Carbon capture and storage: Reaching the potential
By Ben Cannell, Innovation Director, Aquaterra Energy
Ten megatons (MtCO2) of carbon dioxide per year. That’s the government’s stated aim for UK carbon capture and storage activity by 2030. Ten megatons. That’s not much less than the total 2020 emissions of a country like Zimbabwe (or a company like YouTube).
In terms of time, that target is close, but in terms of captured carbon it looks even tougher to meet. We must though. Negative emissions are widely believed to be necessary for meeting the goals of the Paris Agreement, but the recent wildfires and extreme weather events that have ravaged countries across the globe highlight the need to move quickly towards that target.
However, there are significant barriers to overcome before that 10 MtCO2 per year target starts to look achievable. Here are the first three things we need to change.
Carbon capture and storage needs a reputational make-over.
Many view carbon capture and storage as a “get out of jail free card” for oil and gas companies, but its value goes further than that.
Even if the oil and gas industry were to shut-up shop tomorrow and the country switch wholesale to renewables, emissions would remain. Sectors including industry and agriculture would continue to create greenhouse gases regardless. We strive towards “net zero” as some emissions can’t be avoided and so carbon capture and storage is needed to offset them.
Once we change the minds of key industry players to view carbon capture and storage as a positive, more progress can be made.
Carbon Capture and Storage is expensive. Over time, as the sector grows, costs will fall, but never to zero. We’re asking businesses to take on extra costs today and that won’t happen without some kind of financial redress.
There’s a strong chance this will be via a carbon tax. If the cost of emitting a tonne of carbon becomes more expensive than capturing it, carbon capture and storage makes money sense.
However, we shouldn’t forget there is a positive side of the coin, too. More consumers – and therefore more businesses that supply them – are demanding greener options in their products and supply chains. Take cement for example, the process of making it releases CO2, regardless of the energy inputted. However, if that carbon was captured and stored, then there may be eco-minded property developers willing to pay a small premium as a result.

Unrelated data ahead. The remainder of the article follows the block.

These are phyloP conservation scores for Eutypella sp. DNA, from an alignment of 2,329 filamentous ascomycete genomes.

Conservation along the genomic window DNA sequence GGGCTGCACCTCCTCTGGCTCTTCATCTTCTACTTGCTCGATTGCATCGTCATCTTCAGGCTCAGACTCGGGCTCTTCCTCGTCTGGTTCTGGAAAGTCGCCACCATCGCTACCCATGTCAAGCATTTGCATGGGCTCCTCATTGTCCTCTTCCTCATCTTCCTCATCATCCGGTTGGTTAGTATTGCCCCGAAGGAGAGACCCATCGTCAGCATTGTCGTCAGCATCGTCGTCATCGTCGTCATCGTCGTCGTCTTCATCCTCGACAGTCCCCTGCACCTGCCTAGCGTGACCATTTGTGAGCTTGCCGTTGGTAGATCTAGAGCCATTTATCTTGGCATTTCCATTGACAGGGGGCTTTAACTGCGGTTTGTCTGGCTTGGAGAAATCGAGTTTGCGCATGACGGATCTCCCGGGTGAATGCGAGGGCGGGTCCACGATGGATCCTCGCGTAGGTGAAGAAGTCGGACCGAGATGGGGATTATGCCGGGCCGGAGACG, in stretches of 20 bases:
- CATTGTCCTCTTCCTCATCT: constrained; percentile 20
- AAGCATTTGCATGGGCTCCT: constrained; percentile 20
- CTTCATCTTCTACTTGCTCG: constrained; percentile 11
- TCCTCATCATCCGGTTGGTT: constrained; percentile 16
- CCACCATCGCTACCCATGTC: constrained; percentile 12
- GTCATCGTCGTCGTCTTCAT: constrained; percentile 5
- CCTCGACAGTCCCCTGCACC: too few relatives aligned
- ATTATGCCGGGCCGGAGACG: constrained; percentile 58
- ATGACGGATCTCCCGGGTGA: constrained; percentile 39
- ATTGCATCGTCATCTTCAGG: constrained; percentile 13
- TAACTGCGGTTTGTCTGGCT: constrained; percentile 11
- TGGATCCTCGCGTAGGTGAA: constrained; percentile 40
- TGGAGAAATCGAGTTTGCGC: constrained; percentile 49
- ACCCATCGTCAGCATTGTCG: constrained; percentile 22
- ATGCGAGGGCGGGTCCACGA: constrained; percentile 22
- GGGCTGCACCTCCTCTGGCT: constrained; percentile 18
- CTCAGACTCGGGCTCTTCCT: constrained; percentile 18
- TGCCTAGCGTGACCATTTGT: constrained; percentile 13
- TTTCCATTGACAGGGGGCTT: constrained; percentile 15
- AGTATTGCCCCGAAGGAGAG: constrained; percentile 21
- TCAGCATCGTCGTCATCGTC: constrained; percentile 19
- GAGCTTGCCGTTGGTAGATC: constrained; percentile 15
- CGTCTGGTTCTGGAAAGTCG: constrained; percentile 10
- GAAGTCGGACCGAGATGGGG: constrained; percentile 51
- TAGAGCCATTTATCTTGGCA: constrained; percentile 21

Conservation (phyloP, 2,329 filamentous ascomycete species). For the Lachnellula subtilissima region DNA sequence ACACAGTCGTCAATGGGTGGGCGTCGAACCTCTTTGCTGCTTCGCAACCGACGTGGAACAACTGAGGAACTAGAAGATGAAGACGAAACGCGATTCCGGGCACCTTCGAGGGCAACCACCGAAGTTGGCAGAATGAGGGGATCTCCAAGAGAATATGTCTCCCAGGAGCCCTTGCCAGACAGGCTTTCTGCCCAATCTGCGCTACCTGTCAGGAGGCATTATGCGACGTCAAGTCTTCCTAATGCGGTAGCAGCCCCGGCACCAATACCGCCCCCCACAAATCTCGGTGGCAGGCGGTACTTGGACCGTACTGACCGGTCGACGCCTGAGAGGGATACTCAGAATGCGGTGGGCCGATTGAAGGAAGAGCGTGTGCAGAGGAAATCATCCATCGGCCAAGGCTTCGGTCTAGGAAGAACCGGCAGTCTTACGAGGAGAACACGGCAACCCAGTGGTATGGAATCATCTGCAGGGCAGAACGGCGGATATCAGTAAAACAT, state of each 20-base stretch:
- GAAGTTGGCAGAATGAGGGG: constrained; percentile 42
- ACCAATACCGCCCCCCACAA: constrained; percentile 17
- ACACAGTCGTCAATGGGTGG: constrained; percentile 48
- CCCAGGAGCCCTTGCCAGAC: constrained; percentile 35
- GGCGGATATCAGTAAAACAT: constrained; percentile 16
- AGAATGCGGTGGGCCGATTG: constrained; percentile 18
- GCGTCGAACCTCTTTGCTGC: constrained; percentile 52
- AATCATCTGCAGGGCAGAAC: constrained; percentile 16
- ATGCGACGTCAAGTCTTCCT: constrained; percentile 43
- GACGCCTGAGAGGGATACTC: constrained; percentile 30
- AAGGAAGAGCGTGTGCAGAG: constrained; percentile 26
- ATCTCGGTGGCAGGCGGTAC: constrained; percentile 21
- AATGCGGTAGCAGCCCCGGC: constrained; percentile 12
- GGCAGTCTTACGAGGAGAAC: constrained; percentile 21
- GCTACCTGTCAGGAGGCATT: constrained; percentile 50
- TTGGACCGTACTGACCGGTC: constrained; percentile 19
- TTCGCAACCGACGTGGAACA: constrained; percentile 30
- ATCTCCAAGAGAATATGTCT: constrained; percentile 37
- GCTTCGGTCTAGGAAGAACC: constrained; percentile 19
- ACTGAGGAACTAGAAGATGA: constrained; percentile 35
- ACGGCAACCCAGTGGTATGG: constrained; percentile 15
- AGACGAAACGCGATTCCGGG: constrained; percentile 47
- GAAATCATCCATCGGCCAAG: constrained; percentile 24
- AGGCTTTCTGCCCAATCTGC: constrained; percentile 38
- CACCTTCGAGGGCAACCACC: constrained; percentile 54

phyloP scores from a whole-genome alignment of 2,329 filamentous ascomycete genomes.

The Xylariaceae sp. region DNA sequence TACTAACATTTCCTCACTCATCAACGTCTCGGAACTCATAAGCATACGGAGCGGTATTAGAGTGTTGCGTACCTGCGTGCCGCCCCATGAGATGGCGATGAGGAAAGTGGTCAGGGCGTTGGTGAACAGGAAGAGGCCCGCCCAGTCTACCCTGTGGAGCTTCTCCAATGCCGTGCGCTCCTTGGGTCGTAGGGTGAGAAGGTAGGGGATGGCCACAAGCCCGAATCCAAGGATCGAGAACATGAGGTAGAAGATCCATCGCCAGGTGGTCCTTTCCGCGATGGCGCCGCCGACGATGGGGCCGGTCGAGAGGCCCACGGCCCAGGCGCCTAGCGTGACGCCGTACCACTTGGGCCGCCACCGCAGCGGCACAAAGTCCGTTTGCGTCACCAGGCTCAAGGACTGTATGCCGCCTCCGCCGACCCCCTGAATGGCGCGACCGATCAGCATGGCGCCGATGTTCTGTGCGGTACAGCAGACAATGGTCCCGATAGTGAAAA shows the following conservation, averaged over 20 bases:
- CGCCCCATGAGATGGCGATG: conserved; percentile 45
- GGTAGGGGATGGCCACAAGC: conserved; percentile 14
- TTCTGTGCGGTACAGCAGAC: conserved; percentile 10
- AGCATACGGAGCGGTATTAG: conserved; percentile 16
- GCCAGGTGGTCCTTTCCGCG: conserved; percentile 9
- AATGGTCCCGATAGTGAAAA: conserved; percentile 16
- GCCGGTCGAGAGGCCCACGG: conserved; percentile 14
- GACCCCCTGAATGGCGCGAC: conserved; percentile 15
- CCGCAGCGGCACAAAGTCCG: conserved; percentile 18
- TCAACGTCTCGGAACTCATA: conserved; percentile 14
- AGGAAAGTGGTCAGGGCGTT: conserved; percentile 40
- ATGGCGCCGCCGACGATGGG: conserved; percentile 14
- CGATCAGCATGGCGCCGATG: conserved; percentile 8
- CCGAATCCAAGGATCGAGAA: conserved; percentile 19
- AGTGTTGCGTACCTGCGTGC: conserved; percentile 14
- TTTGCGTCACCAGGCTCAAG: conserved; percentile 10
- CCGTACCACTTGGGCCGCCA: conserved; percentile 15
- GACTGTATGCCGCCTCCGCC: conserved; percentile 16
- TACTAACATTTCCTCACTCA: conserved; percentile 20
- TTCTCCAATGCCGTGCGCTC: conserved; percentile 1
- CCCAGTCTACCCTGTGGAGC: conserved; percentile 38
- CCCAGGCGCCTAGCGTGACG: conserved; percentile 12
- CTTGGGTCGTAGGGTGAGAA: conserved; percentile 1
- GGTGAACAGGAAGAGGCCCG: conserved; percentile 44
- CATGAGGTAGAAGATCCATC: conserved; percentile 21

At the moment though, these are all hypotheticals. It will take firm action from policymakers to change the financial landscape to make carbon capture and storage an attractive, business decision.
The basic technologies of carbon capture and storage are already in place. After all, despite its reputation as an unproven process, carbon capture and reinjection has already been practiced for years for enhanced oil recovery. With the basics covered, new challenges can be addressed.
For example, if we are to store captured CO2 in depleted subsea oil reservoirs, this may require safe well re-entry. Plug and abandonment (P&A) techniques have improved considerably over the years, but some, particularly older wells, will struggle with re-pressurisation. Specialists in well re-entry and P&A will be needed to assess and solve these challenges. We know more carbon capture and storage is coming, so by expanding existing P&A techniques we can future proof wells for carbon storage.
It’s in this last category of technical challenges that companies like Aquaterra Energy are equipped to contribute, and we look forward to doing so. However, there are challenges to overcome for the carbon capture and storage industry. There is a great opportunity – both in terms of environmental impact and the potential for a new energy subsector for the UK to lead – get in touch if you’d like to work with us on making that happen.